Thirty years retrieving the history of Irish women

Margaret MacCurtain embraced challenge of commission on status of women

Margaret MacCurtain. “MacCurtain’s life and work reflect the second wave of the feminist movement in Ireland that emerged in the late 1960s.” Photograph: Brenda Fitzsimons

Margaret MacCurtain. “MacCurtain’s life and work reflect the second wave of the feminist movement in Ireland that emerged in the late 1960s.” Photograph: Brenda Fitzsimons

 

For my generation she was Margaret, without the nun’s habit; for the previous generation she was Sr Benvenuta, in full canonical clothing. For both generations her office in UCD became a place where secrets could become shared and thus diminished burdens, opprobrium eschewed and independence of mind encouraged.

I came to appreciate Margaret MacCurtain’s tenaciousness over 30 years and let me pay tribute to her on the occasion of her 90th birthday; to applaud her humanity, humour and brilliant teaching, and also her stubbornness, determination and creative subversion.

MacCurtain’s life and work reflect the second wave of the feminist movement in Ireland that emerged in the late 1960s, a reminder that this year marks the 50th anniversary of the announcement of a commission on the status of women. The commission’s report was published in 1972 and, alongside its many recommendations, expressed the aspiration that women would retrieve their own history.

MacCurtain was drawn towards the idea of the sun coming through a gap 'because a gap between the fields in Ireland is usually a hostile gap'

MacCurtain embraced this challenge with gusto, despite the fact that, as she recalled: “Writing women into Irish history became a subversive activity for women historians in the 1970s. The universities were not ready for an innovation which, in the opinion of the historical establishment, possessed neither a sound methodology nor reliable sources.”

Despite such hindrance, as MacCurtain has recalled, there was a sense of optimism and determination about challenging this resistance in the 1970s, and for MacCurtain this involved building alliances within and outside academia. At a debate in UCD in October 1971, MacCurtain shared a lecture theatre platform with Mary Anderson and Nell McCafferty. Anderson suggested each of them make a short opening statement about the personal difficulties under which they laboured as women.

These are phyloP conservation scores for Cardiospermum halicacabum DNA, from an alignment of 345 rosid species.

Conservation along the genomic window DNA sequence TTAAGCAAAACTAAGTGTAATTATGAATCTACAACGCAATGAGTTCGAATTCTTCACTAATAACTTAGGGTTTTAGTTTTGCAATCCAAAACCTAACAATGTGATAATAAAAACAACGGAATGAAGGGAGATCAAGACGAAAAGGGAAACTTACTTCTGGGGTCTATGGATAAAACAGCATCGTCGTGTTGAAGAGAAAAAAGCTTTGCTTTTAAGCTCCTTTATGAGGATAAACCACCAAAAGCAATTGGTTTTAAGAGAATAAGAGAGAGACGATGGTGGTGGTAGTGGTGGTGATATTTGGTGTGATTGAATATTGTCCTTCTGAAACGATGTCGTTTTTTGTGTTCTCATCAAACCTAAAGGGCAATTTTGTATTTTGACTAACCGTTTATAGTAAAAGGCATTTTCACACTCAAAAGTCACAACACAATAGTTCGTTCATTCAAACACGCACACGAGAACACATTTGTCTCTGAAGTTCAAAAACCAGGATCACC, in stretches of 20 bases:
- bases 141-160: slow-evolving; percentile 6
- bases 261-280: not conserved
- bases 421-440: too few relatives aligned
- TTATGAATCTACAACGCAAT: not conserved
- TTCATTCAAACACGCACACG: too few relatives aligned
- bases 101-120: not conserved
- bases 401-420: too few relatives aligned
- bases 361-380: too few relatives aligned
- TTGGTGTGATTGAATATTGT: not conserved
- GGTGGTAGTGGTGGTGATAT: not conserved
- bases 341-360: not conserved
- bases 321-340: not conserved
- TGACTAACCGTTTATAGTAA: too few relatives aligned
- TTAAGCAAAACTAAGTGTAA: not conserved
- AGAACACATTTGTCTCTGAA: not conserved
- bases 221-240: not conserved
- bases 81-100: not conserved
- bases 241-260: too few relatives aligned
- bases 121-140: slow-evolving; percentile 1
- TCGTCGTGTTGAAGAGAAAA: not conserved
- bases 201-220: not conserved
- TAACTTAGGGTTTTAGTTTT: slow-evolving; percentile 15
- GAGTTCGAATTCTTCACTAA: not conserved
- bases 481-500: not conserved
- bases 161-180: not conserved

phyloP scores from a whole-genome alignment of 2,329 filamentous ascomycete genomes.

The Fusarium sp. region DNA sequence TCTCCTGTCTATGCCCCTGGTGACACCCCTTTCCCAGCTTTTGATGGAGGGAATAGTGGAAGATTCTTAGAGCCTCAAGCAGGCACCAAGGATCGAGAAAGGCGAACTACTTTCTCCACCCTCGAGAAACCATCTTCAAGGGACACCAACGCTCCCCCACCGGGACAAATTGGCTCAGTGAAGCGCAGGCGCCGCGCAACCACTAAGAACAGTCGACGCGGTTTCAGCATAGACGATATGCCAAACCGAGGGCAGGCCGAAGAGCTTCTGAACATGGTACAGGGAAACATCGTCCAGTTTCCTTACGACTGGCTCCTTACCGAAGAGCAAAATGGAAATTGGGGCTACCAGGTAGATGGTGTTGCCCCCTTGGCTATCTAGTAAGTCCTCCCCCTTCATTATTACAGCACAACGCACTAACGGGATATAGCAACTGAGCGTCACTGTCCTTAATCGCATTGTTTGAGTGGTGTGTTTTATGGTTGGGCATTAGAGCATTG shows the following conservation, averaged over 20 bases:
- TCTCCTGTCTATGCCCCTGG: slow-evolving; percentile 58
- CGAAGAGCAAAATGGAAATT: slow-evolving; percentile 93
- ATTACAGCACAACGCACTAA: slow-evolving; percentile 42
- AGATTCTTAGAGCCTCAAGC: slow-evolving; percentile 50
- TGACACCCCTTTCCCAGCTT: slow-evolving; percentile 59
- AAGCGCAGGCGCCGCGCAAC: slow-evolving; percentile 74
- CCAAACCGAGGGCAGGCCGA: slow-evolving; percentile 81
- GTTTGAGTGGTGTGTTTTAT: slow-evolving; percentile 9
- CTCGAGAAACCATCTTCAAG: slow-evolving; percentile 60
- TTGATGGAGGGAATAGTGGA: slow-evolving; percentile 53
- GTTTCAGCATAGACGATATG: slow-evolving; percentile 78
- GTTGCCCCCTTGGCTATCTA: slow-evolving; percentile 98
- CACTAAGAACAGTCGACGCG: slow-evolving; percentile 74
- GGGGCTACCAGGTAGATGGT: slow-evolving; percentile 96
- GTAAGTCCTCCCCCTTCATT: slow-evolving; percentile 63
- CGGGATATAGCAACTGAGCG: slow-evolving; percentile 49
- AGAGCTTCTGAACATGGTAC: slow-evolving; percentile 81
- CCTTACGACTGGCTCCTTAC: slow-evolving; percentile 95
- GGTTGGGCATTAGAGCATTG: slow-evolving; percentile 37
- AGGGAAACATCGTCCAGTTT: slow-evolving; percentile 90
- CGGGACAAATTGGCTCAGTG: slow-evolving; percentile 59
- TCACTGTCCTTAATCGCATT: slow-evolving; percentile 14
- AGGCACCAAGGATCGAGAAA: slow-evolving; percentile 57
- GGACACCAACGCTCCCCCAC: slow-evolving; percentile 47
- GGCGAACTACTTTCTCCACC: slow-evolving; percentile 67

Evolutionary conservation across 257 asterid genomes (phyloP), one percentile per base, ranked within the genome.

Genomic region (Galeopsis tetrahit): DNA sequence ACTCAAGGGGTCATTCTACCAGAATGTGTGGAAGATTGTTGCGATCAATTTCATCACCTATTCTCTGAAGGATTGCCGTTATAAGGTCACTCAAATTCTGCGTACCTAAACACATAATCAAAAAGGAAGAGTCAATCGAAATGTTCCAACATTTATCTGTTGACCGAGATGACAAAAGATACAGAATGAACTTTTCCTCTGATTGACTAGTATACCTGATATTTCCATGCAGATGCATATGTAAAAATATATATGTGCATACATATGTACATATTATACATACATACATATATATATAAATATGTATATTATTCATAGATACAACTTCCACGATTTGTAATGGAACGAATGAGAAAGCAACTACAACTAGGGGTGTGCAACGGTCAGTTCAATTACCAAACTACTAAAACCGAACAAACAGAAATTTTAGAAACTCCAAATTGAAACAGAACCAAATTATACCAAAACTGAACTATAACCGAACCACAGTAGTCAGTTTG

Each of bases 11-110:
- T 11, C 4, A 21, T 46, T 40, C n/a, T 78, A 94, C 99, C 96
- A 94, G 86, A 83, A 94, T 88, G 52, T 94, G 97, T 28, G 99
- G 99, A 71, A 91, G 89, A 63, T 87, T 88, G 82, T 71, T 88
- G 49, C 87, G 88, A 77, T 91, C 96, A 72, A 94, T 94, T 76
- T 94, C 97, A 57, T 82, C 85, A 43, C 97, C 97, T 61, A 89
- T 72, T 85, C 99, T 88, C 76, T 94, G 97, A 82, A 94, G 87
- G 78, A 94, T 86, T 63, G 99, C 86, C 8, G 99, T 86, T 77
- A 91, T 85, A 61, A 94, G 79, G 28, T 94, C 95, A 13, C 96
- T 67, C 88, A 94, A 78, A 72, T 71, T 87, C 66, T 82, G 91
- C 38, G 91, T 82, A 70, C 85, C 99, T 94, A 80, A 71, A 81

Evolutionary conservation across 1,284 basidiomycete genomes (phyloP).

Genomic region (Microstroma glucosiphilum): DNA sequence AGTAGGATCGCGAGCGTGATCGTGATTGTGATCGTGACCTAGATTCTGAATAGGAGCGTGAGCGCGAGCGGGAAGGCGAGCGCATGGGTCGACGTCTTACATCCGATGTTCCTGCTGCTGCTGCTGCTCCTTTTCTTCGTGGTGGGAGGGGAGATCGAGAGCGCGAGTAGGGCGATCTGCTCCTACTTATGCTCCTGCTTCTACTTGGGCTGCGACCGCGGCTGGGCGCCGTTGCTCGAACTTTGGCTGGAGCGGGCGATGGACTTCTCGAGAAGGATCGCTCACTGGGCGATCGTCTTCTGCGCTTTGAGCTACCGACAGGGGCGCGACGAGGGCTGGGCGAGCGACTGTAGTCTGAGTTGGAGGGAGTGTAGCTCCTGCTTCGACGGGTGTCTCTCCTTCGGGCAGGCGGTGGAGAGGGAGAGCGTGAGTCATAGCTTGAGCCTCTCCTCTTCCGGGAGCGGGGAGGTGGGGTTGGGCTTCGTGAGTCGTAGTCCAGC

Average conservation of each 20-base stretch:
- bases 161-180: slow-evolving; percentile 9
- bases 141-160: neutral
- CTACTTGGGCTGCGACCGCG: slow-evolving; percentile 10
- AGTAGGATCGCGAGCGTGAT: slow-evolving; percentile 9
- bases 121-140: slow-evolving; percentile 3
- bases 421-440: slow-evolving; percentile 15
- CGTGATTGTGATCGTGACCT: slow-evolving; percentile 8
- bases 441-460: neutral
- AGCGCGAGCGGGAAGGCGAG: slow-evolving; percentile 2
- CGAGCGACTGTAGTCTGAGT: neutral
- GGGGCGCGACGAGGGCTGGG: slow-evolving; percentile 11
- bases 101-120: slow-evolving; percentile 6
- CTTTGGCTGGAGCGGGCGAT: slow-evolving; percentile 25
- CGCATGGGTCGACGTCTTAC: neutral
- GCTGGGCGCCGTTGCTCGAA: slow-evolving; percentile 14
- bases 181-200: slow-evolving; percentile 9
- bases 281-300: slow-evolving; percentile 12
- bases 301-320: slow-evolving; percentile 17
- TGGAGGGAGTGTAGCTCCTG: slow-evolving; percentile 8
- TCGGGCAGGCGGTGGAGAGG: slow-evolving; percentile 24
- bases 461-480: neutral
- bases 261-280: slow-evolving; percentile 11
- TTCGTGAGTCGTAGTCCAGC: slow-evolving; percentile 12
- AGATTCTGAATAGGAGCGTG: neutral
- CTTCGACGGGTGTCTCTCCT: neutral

Anderson said: “I am a bastard.”

McCafferty said: “I am a lesbian.”

MacCurtain said: “I am a nun.”

McCafferty recalled: “The audience erupted in yells of pure, unadulterated pleasure. The exchanges that evening were a runaway train of untrammelled speech.”

That train ran into many barriers in subsequent years as there was still much resistance to equality and vocal women, but MacCurtain underlined the significance of translating alliances into meaningful retrieval of women’s history. Her mission was a way of giving meaning to her assertion, the previous decade, that the question of education “now lies within the domain of justice”.

MacCurtain remained a historian of the Reformation centuries; it gave her a wider sense not just of divisions in Ireland but also of common inheritances, including the heritage of the Middle Ages. But the spirituality that interested this Dominican sister most was non-sacramental; she recognised the greatness of Patrick Kavanagh and his epic poem The Great Hunger (1942) because he brought out both the longings and spirituality of the small farmers. Kavanagh had laid bare frustrations and suffocations, but also the moments of discovery:

“Yet sometimes when the sun comes through a gap

These men know God the Father in a tree:

The Holy Spirit in the rising sap,

And Christ will be the green leaves that will come

At Easter from the sealed and guarded tomb.”

MacCurtain was drawn towards the idea of the sun coming through a gap “because a gap between the fields in Ireland is usually a hostile gap”, and “you don’t go though gaps easily”.

Hostile gap

MacCurtain was the nun coming through the gap when it came to the retrieval of the history of Irish women and wider questions of justice and equality, and it was a hostile gap from which she had to emerge.

That is why, as well as being full of humanity, and carrying an older, Celtic spirituality, she had to be tough and brave in order to open up what she described as “a locked room in the memory . . . the time comes when you have to take it out and honour it”; to go beyond a self-centred quest “for a meaning to ‘my’ life”. She was a champion of what became one of the most important aspects of the women’s liberation movement: personal testimony born of personal experience; and, as she recognised, “there was no break in the development of Irish feminism”.

I thought of all these things as Lyra McKee was laid to rest after that extraordinary funeral on Wednesday; the funeral of a gay woman, from a Catholic background in Belfast, who found a home, love and, ironically, a horrible death in the Derry cauldron as a ceasefire baby, after which the failed politicians were shamed into standing exposed.

Margaret MacCurtain campaigned for an Ireland in which McKee could find solace and purpose. MacCurtain championed what she called “that larger dimension of history, that seeks to reconcile and synthesise the past, rather than divide people into camps and set antitheses between ethnic groups and religious sects”.

McKee had to emerge from a hostile gap to do that too; real leaders lead when they emerge from that gap, despite the vicious snipers who stand in their way.

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